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Siem Reap and Angkor Wat

May 31st, 2009

Our first stop in Cambodia was the small town of Siem Reap, a small touristy town built up as a result of its proximity to Angkor Wat and other Angkor temples.

Having spent about 9 hours travelling we arrived fairly late in to Siem Reap so essentially spent the first evening having a look at the various markets before having a spot of dinner and then a beer.

We were up early the next morning (20-5-09) so that we could take in the view of Angkor Wat at sunrise, a view that Charles, our tour leader, had assured us was well worth the 4am start. Cameras ready we headed to the temple and then down in front of a pond, one which has been specifically put there for reflections in photographs. Anyway, around 45 minutes and a hundred or so photos later we all decided that we had got as good as we could and walked on in to the temple.Angkor WatOur guide, who I think was called Samet, was very enthusiastic although had a tendency to go on a little. 45 minutes in to his first talk this was all too evident, but he did provide some good bits of info when he wasn’t repeating himself. Angkor Wat itself is the only temple in Angkor to face west (all other temples face east) as the king wanted easy access from his palace. The temple is certainly amazing, being fairly massive and impressive. A slight disappointment was the fact that we were unable to visit the very top of the palace as tourist access is still being developed; although an offer from two Khmer guys to “show me the top” was tempting, if not a little worrying. After Angkor Wat we headed back for breakfast before going to the ancient capital of Angkor Thom, a 3km by 3km town enclosed by a 100m wide moat as well as defensive walls. The first temple here was the Bayon temple located almost centrally within Angkor Thom. In my opinion this temple is actually more impressive than Angkor Wat, not for it’s size but for the intracacy of the temple itself.  Bayon Temple in Angkor ThomTo the northwest of the Bayon temple stood the site of the old palace, now completely gone: it was made of wood?! However, the site also housed a temple and the elephant terrace; a viewing platform for the king to watch sport. It’s believed that a snake lived at the top of the kings temple and that every night it took the form of a beautiful young girl. The king had to climb the steep temple every night to sleep with the girl in order to prevent a curse on his family and people! Some people will do anything to get away from the wife!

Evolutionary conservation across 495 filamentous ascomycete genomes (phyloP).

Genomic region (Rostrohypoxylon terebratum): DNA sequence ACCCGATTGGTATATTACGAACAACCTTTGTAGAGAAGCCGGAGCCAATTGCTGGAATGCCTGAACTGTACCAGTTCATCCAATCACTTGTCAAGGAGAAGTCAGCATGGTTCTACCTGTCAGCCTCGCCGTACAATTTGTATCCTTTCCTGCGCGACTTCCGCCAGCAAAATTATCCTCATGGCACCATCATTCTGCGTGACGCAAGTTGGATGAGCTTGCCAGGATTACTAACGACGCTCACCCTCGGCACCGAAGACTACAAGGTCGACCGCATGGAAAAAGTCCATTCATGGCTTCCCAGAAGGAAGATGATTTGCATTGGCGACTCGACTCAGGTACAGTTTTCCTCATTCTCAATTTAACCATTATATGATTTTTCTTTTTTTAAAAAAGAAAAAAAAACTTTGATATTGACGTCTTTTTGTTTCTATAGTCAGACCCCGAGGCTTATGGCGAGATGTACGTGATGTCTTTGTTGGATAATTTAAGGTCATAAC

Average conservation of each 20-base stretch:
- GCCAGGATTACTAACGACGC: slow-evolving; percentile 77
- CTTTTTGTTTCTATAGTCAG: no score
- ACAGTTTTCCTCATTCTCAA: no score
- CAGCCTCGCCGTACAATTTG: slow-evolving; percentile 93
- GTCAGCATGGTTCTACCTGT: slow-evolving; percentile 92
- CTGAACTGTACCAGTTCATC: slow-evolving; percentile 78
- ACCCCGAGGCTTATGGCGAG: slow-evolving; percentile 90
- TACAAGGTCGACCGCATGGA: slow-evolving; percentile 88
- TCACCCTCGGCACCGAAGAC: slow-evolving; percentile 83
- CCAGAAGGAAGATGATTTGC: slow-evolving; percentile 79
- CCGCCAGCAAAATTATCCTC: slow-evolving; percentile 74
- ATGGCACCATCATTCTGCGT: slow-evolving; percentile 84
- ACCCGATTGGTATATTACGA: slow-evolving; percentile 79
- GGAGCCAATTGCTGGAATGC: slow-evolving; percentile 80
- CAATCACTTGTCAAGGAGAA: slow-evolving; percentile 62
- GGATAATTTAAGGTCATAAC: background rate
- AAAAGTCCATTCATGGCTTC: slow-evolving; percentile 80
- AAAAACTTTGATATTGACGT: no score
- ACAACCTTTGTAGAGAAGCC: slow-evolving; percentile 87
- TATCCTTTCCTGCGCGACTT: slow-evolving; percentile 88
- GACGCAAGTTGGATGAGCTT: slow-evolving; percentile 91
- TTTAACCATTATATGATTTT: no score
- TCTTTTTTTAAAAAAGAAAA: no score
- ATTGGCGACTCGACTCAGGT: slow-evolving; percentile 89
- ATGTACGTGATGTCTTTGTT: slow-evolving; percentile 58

Following lunch we then headed off to Ta Prohm, a temple recently used in the Tomb Raider movie, but more interestingly one of the temples that was fully lost to the jungle and as a result is full of large trees; the lower ones having been removed.

We finished the trip to Angkor with a climb of the only hill for miles. Phnom Bakheng didn’t get a great mention from Charles or our guide but was in fact well worth it. A 10-15 minute walk up the hill then puts you in front of yet another temple. It’s not amazing but is pretty steep to climb up which makes it all the more fun. Once at the top you get a view of all of Angkor plus the surrounding area.

Being Steve’s birthday we finished the day with a meal, a few drinks and a bit of dancing. All in all a bloody good start to the trip.

Author: Mark Jerzykowski Categories: Uncategorized Tags:
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